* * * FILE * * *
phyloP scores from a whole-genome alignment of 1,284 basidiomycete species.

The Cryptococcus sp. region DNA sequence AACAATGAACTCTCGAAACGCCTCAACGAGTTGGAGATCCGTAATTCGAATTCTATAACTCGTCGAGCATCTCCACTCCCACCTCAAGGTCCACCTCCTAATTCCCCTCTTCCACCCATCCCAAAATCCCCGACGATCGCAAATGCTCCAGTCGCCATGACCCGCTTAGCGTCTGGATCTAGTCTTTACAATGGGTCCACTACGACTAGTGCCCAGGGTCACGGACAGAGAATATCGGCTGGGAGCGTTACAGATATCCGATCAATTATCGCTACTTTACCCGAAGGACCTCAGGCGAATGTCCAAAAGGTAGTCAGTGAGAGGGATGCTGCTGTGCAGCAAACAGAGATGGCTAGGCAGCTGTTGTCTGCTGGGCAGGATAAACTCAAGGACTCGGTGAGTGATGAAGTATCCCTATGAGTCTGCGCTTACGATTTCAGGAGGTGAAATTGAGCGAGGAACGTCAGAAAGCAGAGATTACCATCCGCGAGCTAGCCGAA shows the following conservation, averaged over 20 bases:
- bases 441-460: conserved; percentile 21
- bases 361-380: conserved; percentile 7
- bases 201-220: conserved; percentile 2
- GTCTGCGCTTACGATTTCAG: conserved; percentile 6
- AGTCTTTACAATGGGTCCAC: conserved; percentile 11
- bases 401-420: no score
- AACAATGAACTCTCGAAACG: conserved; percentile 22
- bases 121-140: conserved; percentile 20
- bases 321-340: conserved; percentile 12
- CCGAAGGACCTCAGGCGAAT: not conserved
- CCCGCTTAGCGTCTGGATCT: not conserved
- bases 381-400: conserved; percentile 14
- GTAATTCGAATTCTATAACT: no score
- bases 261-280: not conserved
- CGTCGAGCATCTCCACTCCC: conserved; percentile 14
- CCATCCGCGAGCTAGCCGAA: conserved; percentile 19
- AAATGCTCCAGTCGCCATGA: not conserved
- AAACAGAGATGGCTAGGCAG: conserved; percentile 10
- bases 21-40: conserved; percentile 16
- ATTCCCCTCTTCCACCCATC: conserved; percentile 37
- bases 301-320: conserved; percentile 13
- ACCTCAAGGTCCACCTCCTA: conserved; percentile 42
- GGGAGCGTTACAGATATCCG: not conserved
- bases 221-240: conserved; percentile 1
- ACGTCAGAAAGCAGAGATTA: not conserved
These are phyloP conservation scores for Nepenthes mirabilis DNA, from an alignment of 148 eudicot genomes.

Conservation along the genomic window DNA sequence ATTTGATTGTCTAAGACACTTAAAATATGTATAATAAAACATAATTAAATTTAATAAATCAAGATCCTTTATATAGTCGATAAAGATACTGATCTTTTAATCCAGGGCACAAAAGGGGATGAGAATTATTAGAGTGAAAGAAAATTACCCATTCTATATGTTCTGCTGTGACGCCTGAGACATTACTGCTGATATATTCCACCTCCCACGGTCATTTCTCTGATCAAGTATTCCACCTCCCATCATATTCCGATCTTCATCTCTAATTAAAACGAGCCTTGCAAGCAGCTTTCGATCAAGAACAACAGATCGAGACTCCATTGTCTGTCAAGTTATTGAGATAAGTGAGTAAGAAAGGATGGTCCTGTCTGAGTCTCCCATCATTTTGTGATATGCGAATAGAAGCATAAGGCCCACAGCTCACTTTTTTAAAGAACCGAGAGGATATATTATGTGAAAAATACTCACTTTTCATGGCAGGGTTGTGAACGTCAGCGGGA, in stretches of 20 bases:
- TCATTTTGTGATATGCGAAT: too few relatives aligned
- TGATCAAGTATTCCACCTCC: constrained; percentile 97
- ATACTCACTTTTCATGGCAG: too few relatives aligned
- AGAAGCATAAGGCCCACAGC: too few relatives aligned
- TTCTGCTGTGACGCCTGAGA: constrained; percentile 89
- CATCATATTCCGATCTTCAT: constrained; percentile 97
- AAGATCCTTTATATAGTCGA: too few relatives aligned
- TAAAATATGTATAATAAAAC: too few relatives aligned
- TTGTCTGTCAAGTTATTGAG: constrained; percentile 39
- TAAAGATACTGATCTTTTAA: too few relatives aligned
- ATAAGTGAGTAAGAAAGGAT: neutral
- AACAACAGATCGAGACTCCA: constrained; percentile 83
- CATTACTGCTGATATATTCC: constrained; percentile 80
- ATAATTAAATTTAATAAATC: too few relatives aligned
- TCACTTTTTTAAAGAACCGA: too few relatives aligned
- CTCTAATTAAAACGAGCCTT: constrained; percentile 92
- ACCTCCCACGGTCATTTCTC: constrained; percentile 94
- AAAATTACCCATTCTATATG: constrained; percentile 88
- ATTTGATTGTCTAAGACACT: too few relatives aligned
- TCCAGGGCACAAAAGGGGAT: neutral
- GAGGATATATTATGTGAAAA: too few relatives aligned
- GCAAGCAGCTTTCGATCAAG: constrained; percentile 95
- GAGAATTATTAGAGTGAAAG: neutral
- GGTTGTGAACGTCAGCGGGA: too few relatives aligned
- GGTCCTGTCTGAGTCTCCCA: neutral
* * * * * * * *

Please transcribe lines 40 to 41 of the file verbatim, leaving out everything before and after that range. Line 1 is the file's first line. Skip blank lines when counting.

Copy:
- ATAAGTGAGTAAGAAAGGAT: neutral
- AACAACAGATCGAGACTCCA: constrained; percentile 83